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PTSD Linked with Increased Lupus Risk

Summary: A new study reports women who are exposed to trauma and suffer post traumatic stress are at an increased risk of developing Lupus.

Source: Wiley.

In a study published in Arthritis & Rheumatology, trauma exposure and posttraumatic stress disorder (PTSD) in civilian women were strongly associated with increased risk of developing lupus, an autoimmune disease.

In the study of 54,763 women, investigators found a nearly three-fold elevated risk of lupus among women with probable PTSD and more than two-fold higher risk of lupus among women who had experienced any traumatic event compared with women not exposed to trauma.

The findings contribute to growing evidence that psychosocial trauma and associated stress responses may lead to autoimmune disease.

“We were surprised that exposure to trauma was so strongly associated with risk of lupus—trauma was a stronger predictor of developing lupus than smoking,” said Dr. Andrea Roberts, lead author of the study. Our results add to considerable scientific evidence that our mental health substantially affects our physical health, making access to mental health care even more urgent.”

This image shows High magnification micrograph of histomorphologic changes in a lymph node due to systemic lupus erythematosus.

The findings contribute to growing evidence that psychosocial trauma and associated stress responses may lead to autoimmune disease. High magnification micrograph of histomorphologic changes in a lymph node due to systemic lupus erythematosus is shown. NeuroscienceNews.com image is credited to Nephron.

About this neuroscience research article

Lupus Awareness Month takes place during October in the UK every year.

Source: Penny Smith – Wiley
Image Source: NeuroscienceNews.com image is credited to Nephron, licensed as CC BY SA 3.0.
Original Research: Abstract for “Association of trauma and posttraumatic stress disorder with incident systemic lupus erythematosus (SLE) in a longitudinal cohort of women” by Andrea L. Roberts PhD, Susan Malspeis MS, Laura D. Kubzansky PhD, Candace H. Feldman MD, Shun-Chiao Chang ScD, Karestan C. Koenen PhD, and Karen H. Costenbader MD, MPH in Arthritis and Rheumatology. Published online September 20 2017 doi:10.1002/art.40222

Cite This NeuroscienceNews.com Article
Wiley “PTSD Linked with Increased Lupus Risk.” NeuroscienceNews. NeuroscienceNews, 23 September 2017.
<http://neurosciencenews.com/lupus-ptsd-7556/>.
Wiley (2017, September 23). PTSD Linked with Increased Lupus Risk. NeuroscienceNew. Retrieved September 23, 2017 from http://neurosciencenews.com/lupus-ptsd-7556/
Wiley “PTSD Linked with Increased Lupus Risk.” http://neurosciencenews.com/lupus-ptsd-7556/ (accessed September 23, 2017).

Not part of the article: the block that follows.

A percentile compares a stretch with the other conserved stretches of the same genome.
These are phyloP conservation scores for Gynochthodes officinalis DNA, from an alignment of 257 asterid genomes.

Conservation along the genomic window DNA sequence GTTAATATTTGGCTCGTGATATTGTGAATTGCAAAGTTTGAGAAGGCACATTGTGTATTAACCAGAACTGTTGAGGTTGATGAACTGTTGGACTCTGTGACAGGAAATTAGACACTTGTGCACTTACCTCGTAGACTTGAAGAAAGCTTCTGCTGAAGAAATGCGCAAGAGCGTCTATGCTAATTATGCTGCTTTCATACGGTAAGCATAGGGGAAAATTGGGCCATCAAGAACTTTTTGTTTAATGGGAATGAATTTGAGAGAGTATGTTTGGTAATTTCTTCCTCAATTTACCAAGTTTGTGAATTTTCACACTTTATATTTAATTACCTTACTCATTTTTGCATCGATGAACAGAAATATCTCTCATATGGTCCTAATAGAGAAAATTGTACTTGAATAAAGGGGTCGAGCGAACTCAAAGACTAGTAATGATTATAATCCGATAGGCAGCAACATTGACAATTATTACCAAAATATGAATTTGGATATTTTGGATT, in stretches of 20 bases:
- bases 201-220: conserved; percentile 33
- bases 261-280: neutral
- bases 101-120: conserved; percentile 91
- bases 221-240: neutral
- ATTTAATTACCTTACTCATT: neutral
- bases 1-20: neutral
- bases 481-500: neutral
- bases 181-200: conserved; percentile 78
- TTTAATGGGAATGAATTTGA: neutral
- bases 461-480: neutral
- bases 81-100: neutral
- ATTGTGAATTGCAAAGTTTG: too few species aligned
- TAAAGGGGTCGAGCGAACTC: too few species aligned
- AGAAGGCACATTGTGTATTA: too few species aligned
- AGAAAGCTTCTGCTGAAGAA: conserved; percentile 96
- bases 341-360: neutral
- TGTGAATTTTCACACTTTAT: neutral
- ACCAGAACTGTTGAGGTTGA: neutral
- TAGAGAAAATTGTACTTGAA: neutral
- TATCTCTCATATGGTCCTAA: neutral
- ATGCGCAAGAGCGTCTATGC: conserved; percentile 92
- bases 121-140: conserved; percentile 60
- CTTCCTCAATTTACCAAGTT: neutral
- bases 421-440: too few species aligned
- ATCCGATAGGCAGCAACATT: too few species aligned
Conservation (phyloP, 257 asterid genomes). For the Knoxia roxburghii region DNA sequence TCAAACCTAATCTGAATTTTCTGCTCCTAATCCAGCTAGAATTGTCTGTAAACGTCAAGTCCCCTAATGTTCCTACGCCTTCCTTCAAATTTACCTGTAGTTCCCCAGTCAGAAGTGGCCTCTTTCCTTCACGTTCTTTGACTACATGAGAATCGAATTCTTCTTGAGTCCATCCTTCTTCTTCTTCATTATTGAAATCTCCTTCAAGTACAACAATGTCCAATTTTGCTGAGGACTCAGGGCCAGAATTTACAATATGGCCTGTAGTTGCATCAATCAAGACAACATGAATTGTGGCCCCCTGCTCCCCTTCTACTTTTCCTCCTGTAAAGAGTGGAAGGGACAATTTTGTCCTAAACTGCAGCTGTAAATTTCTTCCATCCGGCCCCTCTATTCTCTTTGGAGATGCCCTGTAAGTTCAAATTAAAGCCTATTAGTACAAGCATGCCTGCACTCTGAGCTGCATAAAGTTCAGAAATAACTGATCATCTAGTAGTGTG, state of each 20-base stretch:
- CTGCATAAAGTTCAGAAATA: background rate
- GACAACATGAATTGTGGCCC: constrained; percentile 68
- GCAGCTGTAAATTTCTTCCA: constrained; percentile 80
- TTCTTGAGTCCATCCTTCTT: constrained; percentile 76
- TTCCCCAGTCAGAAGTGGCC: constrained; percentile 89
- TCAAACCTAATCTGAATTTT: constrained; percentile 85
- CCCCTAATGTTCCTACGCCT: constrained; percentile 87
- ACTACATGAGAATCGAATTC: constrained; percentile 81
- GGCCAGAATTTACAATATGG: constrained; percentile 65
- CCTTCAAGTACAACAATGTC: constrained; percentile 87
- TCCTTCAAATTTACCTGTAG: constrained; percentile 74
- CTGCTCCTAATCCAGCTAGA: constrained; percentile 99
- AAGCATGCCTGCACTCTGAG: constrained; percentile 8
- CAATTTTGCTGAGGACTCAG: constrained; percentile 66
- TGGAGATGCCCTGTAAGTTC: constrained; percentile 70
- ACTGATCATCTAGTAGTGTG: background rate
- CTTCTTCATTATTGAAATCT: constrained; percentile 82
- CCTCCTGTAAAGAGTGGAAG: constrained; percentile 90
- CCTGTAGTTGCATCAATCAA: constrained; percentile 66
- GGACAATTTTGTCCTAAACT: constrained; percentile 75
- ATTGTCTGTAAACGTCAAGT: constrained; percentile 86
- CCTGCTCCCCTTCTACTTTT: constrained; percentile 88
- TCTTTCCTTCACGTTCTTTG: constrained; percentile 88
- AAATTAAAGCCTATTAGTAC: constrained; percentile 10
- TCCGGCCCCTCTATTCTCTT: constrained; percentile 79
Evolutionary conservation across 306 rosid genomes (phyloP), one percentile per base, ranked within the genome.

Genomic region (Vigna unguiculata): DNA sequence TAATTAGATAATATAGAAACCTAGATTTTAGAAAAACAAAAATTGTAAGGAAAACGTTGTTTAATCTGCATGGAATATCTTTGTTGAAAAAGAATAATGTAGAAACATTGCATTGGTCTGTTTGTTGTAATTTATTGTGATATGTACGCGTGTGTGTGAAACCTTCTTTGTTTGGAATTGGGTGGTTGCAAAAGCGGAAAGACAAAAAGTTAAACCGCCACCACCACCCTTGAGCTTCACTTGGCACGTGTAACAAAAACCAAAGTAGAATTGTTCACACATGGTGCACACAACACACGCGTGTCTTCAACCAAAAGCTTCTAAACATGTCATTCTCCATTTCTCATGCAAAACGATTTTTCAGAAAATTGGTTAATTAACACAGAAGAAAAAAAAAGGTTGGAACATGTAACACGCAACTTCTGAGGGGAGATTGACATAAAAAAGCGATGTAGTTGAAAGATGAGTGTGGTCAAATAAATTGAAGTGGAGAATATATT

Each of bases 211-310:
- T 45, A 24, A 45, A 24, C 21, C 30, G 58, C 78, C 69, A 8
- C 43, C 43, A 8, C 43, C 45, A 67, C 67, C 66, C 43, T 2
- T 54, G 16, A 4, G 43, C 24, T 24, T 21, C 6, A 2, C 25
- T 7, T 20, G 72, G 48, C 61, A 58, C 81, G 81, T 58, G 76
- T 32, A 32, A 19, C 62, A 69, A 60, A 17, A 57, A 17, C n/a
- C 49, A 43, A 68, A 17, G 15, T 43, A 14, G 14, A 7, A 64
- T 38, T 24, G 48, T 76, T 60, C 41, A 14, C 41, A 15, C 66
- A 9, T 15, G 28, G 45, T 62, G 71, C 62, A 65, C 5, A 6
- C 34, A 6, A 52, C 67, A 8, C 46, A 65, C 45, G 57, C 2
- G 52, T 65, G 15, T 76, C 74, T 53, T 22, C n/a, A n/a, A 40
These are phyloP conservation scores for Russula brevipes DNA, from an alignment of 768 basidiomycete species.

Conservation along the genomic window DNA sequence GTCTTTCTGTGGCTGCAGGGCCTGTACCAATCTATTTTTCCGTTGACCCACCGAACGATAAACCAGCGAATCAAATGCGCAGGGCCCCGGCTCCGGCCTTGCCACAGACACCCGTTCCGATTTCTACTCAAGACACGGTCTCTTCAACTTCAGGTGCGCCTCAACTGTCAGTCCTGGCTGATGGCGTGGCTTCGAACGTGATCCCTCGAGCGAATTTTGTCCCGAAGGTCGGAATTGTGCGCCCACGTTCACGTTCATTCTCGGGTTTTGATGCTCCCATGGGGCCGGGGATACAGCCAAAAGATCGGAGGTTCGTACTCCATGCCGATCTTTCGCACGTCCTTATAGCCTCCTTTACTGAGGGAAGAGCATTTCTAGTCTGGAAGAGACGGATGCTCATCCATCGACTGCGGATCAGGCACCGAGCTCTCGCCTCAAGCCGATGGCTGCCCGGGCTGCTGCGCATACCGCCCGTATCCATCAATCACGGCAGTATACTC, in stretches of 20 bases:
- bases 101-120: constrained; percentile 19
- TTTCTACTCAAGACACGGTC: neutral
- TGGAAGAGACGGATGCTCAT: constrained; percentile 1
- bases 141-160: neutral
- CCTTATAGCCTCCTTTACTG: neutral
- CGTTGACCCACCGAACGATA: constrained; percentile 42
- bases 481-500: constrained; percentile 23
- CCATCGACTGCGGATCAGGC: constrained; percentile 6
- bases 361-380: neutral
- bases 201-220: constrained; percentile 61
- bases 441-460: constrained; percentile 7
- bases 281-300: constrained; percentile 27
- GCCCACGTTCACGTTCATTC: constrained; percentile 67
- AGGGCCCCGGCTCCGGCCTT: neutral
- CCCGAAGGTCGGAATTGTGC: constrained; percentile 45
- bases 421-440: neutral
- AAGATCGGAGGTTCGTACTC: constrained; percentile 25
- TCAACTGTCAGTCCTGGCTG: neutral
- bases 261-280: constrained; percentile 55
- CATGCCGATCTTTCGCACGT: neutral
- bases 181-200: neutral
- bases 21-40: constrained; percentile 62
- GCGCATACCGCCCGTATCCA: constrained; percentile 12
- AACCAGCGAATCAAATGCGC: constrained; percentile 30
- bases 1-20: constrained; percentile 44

Abstract

Association of trauma and posttraumatic stress disorder with incident systemic lupus erythematosus (SLE) in a longitudinal cohort of women

Objective: To conduct the first longitudinal study examining whether trauma exposure and PTSD are associated with increased risk of incident SLE in a civilian cohort.

Methods: We examined the association of trauma exposure and PTSD symptoms with SLE incidence over 24 years of follow-up in a U.S. longitudinal cohort of women (N=54,763). Incident SLE with ≥4 American College of Rheumatology criteria was ascertained by self-report and confirmed by medical record review. PTSD and trauma exposure were assessed with the Short Screening Scale for DSM-IV PTSD and the Brief Trauma Questionnaire. Women were categorized as having: no trauma, trauma and no PTSD symptoms, subclinical PTSD (1-3 symptoms), or probable PTSD (4-7 symptoms). We examined whether longitudinally assessed health risk factors (e.g., smoking, body mass index (BMI), oral contraceptive (OC) use) accounted for increased SLE risk among women with versus without trauma exposure and PTSD.

Results: During follow-up, 73 cases of SLE occurred. Compared to women with no trauma, probable PTSD was associated with increased SLE risk (HR4-7 symptoms =2.94, 95% CI=1.19-7.26, p<0.05). Subclinical PTSD was associated with increased SLE risk, though this did not reach statistical significance (HR1-3 symptoms =1.83, 95% CI=0.74-4.56, p=0.19). Smoking, BMI and OC use slightly attenuated associations (e.g., probable PTSD adjusted HR=2.62, 95% CI=1.09-6.48, p<0.05). Trauma exposure, regardless of PTSD symptoms, was strongly associated with incident SLE (HR=2.87, 95% CI=1.31, 6.28, p<0.01).

Conclusions: This study contributes to growing evidence that psychosocial trauma and associated stress responses may lead to autoimmune disease. This article is protected by copyright. All rights reserved.

“Association of trauma and posttraumatic stress disorder with incident systemic lupus erythematosus (SLE) in a longitudinal cohort of women” by Andrea L. Roberts PhD, Susan Malspeis MS, Laura D. Kubzansky PhD, Candace H. Feldman MD, Shun-Chiao Chang ScD, Karestan C. Koenen PhD, and Karen H. Costenbader MD, MPH in Arthritis and Rheumatology. Published online September 20 2017 doi:10.1002/art.40222

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